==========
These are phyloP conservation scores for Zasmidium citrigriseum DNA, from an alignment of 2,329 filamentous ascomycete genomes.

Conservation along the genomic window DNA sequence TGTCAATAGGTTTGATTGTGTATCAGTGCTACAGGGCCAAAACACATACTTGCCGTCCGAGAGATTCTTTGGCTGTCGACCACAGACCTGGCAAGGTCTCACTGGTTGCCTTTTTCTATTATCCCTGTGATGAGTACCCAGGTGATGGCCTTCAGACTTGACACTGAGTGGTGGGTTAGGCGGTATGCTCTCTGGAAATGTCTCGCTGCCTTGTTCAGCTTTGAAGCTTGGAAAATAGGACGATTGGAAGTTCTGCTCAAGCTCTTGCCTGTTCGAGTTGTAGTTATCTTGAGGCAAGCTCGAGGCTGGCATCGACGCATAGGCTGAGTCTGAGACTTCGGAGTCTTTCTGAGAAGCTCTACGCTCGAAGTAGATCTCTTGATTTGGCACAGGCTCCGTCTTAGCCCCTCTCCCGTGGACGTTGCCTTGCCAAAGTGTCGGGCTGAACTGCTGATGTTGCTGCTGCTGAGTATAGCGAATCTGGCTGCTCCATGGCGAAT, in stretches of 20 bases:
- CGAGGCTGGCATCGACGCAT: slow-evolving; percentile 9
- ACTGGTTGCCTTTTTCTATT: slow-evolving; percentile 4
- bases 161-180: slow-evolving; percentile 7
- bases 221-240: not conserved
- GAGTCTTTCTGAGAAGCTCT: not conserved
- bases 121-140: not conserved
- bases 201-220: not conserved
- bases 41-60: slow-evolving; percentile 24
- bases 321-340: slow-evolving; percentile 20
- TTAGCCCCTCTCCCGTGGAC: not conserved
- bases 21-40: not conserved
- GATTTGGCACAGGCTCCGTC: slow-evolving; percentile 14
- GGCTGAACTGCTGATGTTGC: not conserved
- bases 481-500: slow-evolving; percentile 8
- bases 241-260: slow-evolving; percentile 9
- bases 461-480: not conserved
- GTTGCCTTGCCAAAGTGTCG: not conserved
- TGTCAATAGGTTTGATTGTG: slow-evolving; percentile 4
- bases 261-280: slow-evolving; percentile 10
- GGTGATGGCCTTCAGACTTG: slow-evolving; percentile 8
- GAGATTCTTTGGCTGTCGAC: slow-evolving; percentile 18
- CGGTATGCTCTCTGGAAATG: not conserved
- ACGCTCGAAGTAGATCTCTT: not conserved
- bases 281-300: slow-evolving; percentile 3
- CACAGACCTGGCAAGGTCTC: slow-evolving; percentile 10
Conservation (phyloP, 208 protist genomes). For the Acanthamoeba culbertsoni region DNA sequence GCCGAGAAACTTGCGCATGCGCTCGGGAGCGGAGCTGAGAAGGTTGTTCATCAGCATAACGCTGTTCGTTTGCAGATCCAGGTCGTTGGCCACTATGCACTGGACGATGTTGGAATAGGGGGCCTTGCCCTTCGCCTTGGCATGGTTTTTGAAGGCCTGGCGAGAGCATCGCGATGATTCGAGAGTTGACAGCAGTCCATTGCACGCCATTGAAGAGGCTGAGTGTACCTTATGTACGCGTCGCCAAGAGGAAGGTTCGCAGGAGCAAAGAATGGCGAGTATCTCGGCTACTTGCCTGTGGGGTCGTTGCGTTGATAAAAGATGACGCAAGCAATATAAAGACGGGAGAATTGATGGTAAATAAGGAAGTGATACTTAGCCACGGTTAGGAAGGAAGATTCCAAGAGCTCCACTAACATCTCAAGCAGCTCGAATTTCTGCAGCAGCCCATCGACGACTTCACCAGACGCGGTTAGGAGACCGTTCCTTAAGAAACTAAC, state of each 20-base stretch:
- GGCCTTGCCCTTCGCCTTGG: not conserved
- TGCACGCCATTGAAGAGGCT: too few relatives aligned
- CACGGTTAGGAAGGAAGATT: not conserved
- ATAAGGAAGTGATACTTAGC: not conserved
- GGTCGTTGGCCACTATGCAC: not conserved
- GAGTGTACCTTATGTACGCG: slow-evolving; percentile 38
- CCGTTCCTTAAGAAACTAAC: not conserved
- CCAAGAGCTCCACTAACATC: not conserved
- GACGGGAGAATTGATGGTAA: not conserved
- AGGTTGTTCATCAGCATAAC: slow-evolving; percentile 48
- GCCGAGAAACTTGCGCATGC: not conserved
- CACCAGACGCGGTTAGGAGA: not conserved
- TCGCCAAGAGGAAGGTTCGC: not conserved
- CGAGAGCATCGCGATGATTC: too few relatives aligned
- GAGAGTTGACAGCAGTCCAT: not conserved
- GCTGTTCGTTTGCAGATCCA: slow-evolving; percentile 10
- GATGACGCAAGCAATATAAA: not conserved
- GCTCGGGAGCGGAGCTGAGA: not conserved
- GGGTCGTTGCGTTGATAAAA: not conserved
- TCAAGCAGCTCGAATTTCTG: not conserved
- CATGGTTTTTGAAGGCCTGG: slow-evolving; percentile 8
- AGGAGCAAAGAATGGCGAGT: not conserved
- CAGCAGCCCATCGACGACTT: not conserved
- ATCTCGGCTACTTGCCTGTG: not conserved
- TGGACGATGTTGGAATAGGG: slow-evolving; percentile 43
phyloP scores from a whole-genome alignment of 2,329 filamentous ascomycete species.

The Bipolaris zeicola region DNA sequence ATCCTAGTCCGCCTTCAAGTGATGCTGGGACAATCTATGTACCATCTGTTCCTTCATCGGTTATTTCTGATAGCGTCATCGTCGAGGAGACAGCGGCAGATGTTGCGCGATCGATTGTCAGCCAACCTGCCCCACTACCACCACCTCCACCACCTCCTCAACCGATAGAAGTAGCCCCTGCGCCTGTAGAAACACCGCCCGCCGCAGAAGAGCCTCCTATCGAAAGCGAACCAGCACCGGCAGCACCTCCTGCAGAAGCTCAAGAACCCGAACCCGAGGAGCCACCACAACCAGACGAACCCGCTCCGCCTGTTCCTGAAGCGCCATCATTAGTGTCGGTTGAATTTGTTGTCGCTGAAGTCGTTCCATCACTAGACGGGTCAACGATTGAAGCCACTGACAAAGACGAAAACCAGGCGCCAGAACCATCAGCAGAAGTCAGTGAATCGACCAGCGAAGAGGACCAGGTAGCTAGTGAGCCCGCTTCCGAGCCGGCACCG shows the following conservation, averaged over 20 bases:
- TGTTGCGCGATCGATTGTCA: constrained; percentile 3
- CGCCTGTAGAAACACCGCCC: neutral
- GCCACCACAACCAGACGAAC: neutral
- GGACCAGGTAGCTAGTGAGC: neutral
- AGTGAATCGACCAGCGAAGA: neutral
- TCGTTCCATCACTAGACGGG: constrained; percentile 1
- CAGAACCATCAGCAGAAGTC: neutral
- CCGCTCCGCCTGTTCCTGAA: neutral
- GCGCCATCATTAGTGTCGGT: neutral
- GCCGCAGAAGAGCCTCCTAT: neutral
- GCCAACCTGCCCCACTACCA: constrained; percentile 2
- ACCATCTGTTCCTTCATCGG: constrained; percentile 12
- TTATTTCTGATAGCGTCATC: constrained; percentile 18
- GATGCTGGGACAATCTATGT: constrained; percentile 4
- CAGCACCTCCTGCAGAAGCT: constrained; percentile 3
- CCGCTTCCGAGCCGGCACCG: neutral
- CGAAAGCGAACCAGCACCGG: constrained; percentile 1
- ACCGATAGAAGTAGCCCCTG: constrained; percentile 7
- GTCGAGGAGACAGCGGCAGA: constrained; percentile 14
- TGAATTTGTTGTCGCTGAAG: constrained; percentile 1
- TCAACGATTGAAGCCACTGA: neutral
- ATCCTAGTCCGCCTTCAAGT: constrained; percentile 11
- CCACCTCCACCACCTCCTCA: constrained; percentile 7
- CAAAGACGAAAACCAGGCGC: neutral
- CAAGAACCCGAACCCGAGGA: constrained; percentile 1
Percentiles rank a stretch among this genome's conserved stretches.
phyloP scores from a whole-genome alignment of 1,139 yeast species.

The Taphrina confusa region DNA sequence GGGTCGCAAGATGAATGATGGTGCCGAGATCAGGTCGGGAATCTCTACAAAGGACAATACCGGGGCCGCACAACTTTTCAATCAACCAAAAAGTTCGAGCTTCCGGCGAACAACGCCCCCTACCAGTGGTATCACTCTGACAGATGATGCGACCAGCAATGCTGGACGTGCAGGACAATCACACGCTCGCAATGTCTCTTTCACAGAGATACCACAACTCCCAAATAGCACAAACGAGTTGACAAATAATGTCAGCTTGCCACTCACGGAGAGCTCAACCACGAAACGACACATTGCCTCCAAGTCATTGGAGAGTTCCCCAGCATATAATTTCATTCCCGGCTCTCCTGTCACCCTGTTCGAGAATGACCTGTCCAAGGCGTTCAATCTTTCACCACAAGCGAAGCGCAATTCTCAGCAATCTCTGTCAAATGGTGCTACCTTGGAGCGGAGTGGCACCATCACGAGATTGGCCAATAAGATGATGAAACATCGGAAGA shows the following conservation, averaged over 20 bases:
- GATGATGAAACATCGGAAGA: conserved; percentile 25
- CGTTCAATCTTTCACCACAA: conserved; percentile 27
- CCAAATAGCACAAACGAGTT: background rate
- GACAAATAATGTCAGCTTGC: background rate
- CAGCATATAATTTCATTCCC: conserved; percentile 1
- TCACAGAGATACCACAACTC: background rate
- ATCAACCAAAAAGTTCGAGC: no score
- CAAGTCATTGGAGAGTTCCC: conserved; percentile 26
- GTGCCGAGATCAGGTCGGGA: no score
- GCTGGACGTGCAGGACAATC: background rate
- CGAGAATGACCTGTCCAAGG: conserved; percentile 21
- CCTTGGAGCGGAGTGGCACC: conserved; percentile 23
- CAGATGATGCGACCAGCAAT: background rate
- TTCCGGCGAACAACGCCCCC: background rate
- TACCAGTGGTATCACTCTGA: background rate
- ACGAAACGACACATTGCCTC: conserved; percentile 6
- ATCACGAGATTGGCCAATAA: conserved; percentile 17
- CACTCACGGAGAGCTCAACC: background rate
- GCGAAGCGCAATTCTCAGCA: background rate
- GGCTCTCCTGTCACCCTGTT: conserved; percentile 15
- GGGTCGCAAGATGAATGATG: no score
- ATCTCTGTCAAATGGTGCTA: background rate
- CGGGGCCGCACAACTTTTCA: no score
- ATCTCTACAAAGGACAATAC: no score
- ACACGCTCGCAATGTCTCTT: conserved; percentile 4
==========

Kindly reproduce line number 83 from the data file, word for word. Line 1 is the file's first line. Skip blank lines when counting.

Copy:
The Taphrina confusa region DNA sequence GGGTCGCAAGATGAATGATGGTGCCGAGATCAGGTCGGGAATCTCTACAAAGGACAATACCGGGGCCGCACAACTTTTCAATCAACCAAAAAGTTCGAGCTTCCGGCGAACAACGCCCCCTACCAGTGGTATCACTCTGACAGATGATGCGACCAGCAATGCTGGACGTGCAGGACAATCACACGCTCGCAATGTCTCTTTCACAGAGATACCACAACTCCCAAATAGCACAAACGAGTTGACAAATAATGTCAGCTTGCCACTCACGGAGAGCTCAACCACGAAACGACACATTGCCTCCAAGTCATTGGAGAGTTCCCCAGCATATAATTTCATTCCCGGCTCTCCTGTCACCCTGTTCGAGAATGACCTGTCCAAGGCGTTCAATCTTTCACCACAAGCGAAGCGCAATTCTCAGCAATCTCTGTCAAATGGTGCTACCTTGGAGCGGAGTGGCACCATCACGAGATTGGCCAATAAGATGATGAAACATCGGAAGA shows the following conservation, averaged over 20 bases: